To achieve our goal of a comprehensive, privacy- and security-focused communications solution, Guardian is driven both by internal development and the open-source community at large. In cases where a viable, vetted, and usable product already fills the communications needs of our target audience, we will recommend apps that work.
Do you know that you are being watched?
You wouldn’t let that happen in real world
Would you allow a stranger to enter your home, and look around?
When you send an email, it’s like a postcard, several agents (digital and human) copy and read it on the way. Would you accept it in real life?
Why accepting this in your digital life?
How important is privacy to you?
Before we get into understanding privacy and share some of our favorite related tips and tools with you, take a moment to ask yourself how important privacy is to you. If you haven’t given it much thought before, your answer might surprise you.
It’s difficult. But you can find more and more tools that help you know who is tracking you. We suggest you embrace a new “online hygiene” and follow our simple steps. So below a few rules, softwares and websites that will help you track the trackers:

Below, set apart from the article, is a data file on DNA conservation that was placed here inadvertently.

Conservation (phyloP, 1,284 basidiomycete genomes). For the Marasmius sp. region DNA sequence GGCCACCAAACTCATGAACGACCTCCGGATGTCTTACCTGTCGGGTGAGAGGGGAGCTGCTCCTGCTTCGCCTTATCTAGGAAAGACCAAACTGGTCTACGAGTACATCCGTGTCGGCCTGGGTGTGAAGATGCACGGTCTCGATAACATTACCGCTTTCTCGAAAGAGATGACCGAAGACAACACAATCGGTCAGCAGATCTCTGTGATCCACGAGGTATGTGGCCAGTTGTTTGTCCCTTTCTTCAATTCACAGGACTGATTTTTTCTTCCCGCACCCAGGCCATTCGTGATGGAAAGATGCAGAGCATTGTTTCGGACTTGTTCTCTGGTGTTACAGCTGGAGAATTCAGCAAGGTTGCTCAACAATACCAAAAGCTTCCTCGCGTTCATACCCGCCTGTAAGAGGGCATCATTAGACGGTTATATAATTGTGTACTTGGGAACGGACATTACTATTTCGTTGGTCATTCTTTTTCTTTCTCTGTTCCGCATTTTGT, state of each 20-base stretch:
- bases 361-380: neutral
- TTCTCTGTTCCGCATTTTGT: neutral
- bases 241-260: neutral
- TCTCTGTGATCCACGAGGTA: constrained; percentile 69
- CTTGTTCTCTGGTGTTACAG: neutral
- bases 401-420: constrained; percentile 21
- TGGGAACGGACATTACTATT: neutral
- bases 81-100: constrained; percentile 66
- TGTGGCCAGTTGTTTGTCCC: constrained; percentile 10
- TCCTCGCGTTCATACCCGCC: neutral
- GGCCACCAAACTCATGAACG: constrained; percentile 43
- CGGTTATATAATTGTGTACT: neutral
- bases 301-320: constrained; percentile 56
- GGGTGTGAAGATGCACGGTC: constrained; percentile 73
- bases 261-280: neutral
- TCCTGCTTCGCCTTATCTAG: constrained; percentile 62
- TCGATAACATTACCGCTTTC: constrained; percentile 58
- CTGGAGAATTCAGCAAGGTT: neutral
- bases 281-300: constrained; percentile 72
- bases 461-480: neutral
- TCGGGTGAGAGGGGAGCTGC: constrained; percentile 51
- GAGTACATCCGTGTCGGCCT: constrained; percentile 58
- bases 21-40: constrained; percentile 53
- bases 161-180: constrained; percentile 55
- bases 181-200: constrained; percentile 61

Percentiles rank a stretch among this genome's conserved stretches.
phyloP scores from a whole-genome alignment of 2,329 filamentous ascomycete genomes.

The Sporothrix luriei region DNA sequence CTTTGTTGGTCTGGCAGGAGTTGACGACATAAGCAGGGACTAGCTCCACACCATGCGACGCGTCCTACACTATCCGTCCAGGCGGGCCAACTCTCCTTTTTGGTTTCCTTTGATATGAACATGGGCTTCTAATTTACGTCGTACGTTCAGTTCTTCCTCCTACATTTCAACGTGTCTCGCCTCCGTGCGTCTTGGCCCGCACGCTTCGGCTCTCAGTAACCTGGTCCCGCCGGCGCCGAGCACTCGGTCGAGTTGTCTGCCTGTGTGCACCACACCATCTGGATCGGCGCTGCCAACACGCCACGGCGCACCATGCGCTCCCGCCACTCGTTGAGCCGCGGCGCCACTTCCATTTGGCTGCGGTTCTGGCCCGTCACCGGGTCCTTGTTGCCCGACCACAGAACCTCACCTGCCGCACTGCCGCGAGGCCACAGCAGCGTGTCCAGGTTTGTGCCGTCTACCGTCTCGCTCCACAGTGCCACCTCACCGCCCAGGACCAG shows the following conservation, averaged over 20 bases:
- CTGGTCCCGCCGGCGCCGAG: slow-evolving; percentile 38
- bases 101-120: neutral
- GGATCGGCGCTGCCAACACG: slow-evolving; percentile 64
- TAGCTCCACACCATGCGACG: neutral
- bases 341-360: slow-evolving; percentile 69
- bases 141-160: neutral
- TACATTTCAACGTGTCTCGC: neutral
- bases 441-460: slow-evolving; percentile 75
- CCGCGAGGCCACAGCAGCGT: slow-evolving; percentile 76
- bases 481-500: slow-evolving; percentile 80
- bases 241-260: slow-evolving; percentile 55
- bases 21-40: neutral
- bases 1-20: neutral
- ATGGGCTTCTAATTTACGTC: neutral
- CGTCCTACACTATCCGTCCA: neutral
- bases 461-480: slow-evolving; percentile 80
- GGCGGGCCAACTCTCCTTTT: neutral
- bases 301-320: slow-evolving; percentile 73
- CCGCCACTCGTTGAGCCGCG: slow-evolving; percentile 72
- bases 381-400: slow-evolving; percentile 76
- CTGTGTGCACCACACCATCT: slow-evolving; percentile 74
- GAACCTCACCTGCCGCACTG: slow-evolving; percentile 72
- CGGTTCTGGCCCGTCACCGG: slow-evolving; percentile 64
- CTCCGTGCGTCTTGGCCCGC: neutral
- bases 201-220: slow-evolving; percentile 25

- Lightbeam is a plug-in for Firefox developped by Mozilla. It allows you to see who is tracking you across the sites you browse. Cookies, third parties, links between trackers, Lightbeam gives you an overview… if you surf with Firefox.
- Ghostery is an american company that allows you to blog web snitches. Available for all browsers, ghostery keeps a very large database of trackers and allows you to select those you wish to block. They also consult for companies who wish to improve their marketing practices. Click here to download the extension.
- In France, the Commission Nationale Informatique et Liberté (CNIL, National Commission on Informatics and Liberty) developped Cookieviz, that identifies in real time cookies who send information to other sites. Alongside l’Expérience, this is a part of their actions to increase user awareness about cookies and privacy.
- Disconnect.me was founded by former Google employees and lawyers. It allows, among other, to block trackers and improve your navigation on the web. Available in English, this plug-in categorizes trackers (advertising, site use,…). This is the software that is used in real time in some of the episodes of Do Not Track.
Tactical Technology Collective is an organization that works on the use of information et offers a wide array of websites to analyze and reduce the tracks we leave behind while surfing. Their toolbox is pretty extensive – we particularly emphasize My Shadow (available in several languages) that allows you to find the tracks you leave on the Internet with your devices. From the same company, Trackography is a website that allows you to know which trackers are used by the media sites you visit, depending on your country. Unfortunately, it doesn’t feature every site. Check out other articles about tools on our blog.